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Stranded: Surviving a Snowstorm in Your Car

Snow covering cars in piles.

Content provided courtesy of USAA.

During winter weather and extreme cold, only drive if it's absolutely necessary, warns the Federal Emergency Management Agency. If you have to get on the road, following these tips could help you stay safe:

  • Travel in the day.
  • Don't travel alone.
  • Keep others informed of your schedule.
  • Stay on main roads and avoid back-road shortcuts.

Also take a smartphone and its charger with you. Many smartphones have built-in GPS-based map apps that can pinpoint your exact location and help rescuers find you if you become stranded.

Before setting out, check the weather conditions on your planned route. Use your smartphone's weather apps, which can give you up-to-date weather conditions and forecasts. You can download apps, such as the Weather Channel, WeatherBug or AccuWeather, usually for free on your smartphone.

If you become stuck in a winter storm, follow these suggestions from FEMA and the Centers for Disease Control and Prevention:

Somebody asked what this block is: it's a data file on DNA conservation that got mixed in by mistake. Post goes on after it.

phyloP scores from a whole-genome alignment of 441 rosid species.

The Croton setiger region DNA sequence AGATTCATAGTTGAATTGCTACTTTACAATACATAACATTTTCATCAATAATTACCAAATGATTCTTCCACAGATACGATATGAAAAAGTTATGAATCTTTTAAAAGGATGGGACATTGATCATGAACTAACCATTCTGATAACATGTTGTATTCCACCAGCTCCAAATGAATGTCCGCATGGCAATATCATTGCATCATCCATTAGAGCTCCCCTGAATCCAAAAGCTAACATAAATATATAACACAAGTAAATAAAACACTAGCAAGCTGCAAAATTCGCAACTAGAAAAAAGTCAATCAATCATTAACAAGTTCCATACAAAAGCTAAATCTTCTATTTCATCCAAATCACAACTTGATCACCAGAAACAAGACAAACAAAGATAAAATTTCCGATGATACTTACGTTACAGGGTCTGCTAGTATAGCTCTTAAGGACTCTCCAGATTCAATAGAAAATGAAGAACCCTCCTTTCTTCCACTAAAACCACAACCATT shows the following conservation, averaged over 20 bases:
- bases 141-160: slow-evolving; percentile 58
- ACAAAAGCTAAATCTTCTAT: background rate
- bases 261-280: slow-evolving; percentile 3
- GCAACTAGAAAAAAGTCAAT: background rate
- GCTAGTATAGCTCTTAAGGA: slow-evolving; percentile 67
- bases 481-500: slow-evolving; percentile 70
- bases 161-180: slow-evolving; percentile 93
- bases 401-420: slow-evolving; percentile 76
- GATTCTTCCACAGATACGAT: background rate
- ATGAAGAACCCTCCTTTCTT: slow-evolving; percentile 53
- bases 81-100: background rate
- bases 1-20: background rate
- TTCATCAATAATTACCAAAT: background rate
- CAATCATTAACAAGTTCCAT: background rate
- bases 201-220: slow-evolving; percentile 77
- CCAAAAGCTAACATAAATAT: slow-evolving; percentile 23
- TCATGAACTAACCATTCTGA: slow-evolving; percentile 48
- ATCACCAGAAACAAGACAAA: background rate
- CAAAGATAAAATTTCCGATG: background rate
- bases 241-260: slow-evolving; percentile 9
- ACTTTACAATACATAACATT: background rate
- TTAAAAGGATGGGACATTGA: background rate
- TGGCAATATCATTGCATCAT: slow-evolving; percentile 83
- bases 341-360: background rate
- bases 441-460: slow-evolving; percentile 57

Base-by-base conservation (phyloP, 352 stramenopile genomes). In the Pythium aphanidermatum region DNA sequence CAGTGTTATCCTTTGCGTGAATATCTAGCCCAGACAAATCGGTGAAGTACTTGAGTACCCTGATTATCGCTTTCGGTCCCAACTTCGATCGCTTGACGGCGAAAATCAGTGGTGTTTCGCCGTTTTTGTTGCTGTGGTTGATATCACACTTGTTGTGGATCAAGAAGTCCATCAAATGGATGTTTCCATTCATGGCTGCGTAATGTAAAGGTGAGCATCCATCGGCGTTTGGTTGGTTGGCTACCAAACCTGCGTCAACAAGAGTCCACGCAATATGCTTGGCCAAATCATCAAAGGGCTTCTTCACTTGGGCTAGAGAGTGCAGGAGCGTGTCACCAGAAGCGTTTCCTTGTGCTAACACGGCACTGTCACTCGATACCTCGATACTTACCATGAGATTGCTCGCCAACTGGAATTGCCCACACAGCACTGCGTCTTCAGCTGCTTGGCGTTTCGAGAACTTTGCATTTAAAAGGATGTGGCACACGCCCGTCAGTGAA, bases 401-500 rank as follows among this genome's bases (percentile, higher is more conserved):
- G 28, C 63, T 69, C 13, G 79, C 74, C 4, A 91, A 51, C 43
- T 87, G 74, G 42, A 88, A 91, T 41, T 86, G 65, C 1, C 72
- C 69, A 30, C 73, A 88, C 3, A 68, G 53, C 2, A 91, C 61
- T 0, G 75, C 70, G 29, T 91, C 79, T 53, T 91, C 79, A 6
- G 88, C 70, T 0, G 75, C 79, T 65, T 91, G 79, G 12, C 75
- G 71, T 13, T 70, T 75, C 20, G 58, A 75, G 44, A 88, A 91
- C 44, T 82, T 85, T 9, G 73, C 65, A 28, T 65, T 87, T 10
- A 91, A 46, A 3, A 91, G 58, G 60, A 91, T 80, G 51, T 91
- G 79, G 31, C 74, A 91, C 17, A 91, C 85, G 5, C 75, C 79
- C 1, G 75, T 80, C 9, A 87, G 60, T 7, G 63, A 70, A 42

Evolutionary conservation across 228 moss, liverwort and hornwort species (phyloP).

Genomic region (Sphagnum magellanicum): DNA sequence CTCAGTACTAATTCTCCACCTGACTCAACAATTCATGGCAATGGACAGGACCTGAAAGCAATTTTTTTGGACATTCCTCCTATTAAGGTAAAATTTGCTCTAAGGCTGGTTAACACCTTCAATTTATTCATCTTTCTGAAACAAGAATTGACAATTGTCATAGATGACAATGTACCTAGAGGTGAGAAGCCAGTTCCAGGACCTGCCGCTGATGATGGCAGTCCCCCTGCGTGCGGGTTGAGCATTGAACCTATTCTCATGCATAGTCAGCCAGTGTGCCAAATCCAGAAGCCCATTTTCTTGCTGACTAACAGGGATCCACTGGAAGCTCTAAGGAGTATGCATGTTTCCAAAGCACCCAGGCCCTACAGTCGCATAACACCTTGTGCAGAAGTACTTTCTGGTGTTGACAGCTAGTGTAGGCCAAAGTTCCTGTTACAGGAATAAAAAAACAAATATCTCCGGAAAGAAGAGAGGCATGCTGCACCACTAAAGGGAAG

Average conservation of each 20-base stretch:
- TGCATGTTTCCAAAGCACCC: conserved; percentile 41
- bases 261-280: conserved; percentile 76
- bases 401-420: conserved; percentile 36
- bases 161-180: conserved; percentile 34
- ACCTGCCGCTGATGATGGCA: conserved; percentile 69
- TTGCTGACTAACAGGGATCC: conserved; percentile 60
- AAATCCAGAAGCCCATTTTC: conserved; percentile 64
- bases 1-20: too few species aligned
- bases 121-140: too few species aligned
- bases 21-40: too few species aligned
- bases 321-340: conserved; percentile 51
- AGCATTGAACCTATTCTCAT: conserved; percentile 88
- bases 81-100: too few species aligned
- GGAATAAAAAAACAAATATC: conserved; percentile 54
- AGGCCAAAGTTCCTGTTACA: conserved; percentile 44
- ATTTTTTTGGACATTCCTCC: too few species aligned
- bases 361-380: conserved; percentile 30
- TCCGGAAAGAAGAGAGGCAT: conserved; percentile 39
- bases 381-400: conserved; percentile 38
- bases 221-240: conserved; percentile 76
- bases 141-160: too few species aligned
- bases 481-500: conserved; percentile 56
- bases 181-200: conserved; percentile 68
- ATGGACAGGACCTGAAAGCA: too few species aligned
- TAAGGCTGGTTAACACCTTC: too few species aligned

• Stay in your car. Your vehicle offers protection from overexposure to the cold.
  • Try to keep warm by huddling with other passengers and covering up with maps, newspapers and the floor mats.
  • Start the engine occasionally to run the heater. Beware of the possibility of carbon monoxide poisoning, which can be caused if the exhaust pipe is blocked by snow and sends fumes back toward the vehicle. Don't run the engine for more than a few minutes at a time, and if you feel yourself getting sleepy while the heater is on, shut off the engine immediately.
  • Make the car visible for a rescue. Hang cloth or plastic from the windows. If the snow has stopped falling, open the hood of the vehicle as a signal of distress. 
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